Enticed by the chance to revitalise Australian cricket and do it in his MCG "backyard", Shane Warne has confirmed he will line up for the Melbourne Stars in this summer's Twenty20 Big Bash League.
Warne will play for the duration of the competition, having decided that the initial offers of a one or two-match cameo appearance, made when he was still reticent about returning to cricket after retiring from the IPL earlier this year, would not have been worthwhile.
Calling himself a "young 42", Warne said he had not yet decided whether this would be his only summer with the Stars, but was enthused by the prospect of helping attract younger generations to cricket, not least his own three children.
"There had been a few offers about coming out to play and I was pretty comfortable with where I was at," Warne told a press conference at the MCG. "But then looking back at how lucky I'd been with Australia and Australian cricket and what I'd been able to achieve at the highest level with a great group of players, when Cricket Australia started to launch the BBL, something new with all the city-based teams, it was something quite exciting.
"I thought 'if I'm going to do this, let's do it properly' … it is a great opportunity where I can give something back to cricket, my kids are getting older, they love Twenty20, and the MCG is a great place to play."
"The MCG's been my backyard for 20 years, there's something special here, I love playing here, the people of Melbourne always get behind me, whether it was for the Australian team or Victoria, and the MCG was something that really swayed it for me."
Having slimmed down in recent times, and bowled well for Rajasthan in his final IPL tournament, Warne said he had little doubt he would be able to contribute meaningfully to the Stars' campaign on the field as well as off it.
"If I wasn't confident in my own form and being part of a team I don't think I would've taken up that one or two games to get whacked around a little bit, because that's what happens in T20," he said. "But I think I'm in such good shape at the moment, I feel excited about playing cricket and being involved in a good team.
"I think I can have a significant role, whatever Whitey [Cameron White, captain] and Shippy [Greg Shipperd, coach] want me to have I'm happy to do. I wouldn't go into playing these games without a sense of confidence in my ability that I can go out there to make a difference."
Commercial considerations were mulled over also, and it is useful for the Warne to be back playing in Melbourne when a club bearing his favourite number 23 has just been opened at the nearby Crown Casino. However he denied that money was a major fact in his return, something the Stars chairman Eddie McGuire confirmed by pointing out that the fee agreed for two games would not be growing to accommodate seven or nine matches.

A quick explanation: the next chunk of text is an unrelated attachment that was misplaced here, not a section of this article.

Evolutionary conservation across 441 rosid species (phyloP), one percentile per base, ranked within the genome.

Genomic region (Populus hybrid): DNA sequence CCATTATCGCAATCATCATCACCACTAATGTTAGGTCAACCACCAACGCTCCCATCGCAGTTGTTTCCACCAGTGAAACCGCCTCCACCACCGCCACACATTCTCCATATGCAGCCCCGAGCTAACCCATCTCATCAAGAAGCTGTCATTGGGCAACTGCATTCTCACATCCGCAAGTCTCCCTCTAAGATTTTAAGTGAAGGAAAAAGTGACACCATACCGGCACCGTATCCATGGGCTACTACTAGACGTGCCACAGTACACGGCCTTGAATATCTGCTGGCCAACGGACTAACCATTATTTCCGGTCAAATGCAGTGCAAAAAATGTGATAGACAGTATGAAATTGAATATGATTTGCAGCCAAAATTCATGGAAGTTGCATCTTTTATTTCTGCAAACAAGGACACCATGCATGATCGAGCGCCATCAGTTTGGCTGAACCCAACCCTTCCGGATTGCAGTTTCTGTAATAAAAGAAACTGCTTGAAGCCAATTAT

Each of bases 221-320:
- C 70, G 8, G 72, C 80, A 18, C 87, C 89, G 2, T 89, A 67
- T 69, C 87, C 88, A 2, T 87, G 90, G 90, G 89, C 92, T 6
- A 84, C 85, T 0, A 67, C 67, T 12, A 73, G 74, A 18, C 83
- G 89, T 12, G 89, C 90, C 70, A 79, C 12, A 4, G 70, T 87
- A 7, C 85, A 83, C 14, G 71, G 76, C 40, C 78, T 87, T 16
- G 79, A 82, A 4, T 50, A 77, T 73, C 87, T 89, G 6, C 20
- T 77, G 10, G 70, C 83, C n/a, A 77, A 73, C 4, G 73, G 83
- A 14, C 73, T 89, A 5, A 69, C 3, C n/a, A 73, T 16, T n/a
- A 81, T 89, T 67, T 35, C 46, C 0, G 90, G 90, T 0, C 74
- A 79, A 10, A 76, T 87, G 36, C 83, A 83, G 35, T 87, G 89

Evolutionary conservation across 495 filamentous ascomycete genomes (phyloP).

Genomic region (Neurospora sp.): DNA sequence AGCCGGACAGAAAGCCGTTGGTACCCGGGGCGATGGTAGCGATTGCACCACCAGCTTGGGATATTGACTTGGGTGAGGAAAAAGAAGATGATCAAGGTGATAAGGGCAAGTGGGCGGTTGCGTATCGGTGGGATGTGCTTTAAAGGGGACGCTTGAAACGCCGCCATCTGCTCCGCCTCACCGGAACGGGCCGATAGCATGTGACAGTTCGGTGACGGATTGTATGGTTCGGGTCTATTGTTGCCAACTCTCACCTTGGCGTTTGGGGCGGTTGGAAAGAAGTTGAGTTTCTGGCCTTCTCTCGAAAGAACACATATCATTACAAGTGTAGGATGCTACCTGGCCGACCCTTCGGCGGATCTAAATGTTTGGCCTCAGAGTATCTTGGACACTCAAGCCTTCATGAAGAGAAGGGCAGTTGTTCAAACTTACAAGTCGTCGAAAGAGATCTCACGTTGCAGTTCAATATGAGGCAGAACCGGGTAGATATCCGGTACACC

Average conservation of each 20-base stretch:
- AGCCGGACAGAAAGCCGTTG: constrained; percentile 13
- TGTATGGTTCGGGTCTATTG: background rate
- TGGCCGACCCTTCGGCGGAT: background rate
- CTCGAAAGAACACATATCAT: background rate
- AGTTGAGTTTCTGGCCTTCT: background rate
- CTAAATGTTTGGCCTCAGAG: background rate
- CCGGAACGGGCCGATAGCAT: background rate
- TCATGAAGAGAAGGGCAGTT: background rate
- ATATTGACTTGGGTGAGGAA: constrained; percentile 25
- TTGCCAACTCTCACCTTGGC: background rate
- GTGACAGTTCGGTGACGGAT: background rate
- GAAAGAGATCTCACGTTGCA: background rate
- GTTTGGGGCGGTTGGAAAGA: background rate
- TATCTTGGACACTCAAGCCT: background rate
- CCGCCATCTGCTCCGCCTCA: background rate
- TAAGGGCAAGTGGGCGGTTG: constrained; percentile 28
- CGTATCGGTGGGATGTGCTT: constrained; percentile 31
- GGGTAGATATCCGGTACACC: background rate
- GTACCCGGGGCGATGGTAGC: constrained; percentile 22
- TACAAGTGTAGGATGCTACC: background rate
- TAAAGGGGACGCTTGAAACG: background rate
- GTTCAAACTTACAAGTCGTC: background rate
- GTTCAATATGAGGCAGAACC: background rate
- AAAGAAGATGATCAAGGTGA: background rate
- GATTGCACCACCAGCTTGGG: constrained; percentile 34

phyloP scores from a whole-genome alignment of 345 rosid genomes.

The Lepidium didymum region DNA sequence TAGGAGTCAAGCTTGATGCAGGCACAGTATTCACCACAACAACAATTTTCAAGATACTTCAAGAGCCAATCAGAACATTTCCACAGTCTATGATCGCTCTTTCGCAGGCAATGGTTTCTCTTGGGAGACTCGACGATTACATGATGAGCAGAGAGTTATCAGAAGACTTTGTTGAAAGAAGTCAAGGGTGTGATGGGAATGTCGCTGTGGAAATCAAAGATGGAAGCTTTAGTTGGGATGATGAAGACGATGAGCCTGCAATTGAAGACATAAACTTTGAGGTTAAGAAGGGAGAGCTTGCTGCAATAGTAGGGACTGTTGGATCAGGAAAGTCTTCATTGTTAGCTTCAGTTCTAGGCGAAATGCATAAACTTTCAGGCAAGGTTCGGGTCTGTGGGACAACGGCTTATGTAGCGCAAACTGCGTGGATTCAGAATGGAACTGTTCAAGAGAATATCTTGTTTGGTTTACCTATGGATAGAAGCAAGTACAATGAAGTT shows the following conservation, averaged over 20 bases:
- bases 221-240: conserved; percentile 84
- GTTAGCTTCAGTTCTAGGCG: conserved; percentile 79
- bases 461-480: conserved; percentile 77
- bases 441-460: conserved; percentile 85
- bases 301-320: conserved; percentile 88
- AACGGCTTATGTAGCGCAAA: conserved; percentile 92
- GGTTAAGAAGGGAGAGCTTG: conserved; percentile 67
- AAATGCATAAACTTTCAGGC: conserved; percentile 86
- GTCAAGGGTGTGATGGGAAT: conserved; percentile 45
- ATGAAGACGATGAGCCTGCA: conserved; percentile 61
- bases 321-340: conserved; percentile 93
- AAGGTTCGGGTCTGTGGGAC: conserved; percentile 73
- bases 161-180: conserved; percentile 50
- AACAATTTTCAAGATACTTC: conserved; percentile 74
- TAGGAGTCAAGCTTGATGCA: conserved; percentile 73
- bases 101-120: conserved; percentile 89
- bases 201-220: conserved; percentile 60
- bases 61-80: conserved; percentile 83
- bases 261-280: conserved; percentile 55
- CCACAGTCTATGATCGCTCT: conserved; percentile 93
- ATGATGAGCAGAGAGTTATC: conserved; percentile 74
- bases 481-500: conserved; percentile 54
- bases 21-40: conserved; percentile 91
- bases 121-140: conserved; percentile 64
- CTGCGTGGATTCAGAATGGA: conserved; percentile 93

"It's got nothing to do with money, if it was about money me coming and playing cricket I'd still be playing in the IPL - I retired from that," Warne said. "This is something that I'm passionate about, something that I think is unique to Australian cricket, city-based cricket teams are something new and that enticed me.
"My kids that are 14, 12 and 10 can't really remember dad playing cricket that much, but now they might be able to remember me playing at the MCG. With the seven games there's a salary cap and all that, so it's nothing to do with the money, otherwise I'd be playing in the IPL still."
Warne will now be in the slightly incongruous position of playing his matches head-to-head with the national team's Test matches against India, much as his mentor Ian Chappell did during World Series Cricket from 1977 to 1979. He maintains a sense of optimism that all cricket formats are helping, not detracting from, one another.
"All the versions of the game continue to help [each other]. T20 I think has helped the whole game of cricket," Warne said. "There's a place definitely for Test cricket, T20 and one day cricket at the moment, just finding that right balance and not doing too much of each.
"If you have to face Glenn McGrath in a couple of overs in a Test match and you needed 20 to win you'd slog him, in a T20 game you'd slog him as well, you get more confidence in all the forms of the game to smash him around. So each version of the game helps each one, and it makes all the versions more entertaining. I don't see a conflict in that at all, I think it'll all help together and it'll be an exciting summer."
Inevitably, Warne was asked about his high-profile fiancé Liz Hurley, brushing off the notion that he was returning to cricket so she could watch him play in Australia, but admitted she might not be a great fan of the Stars' green strip.
"She calls them costumes that we play in," he said. "I'm not sure what she'll think about the green costume..."

Daniel Brettig is an assistant editor at ESPNcricinfo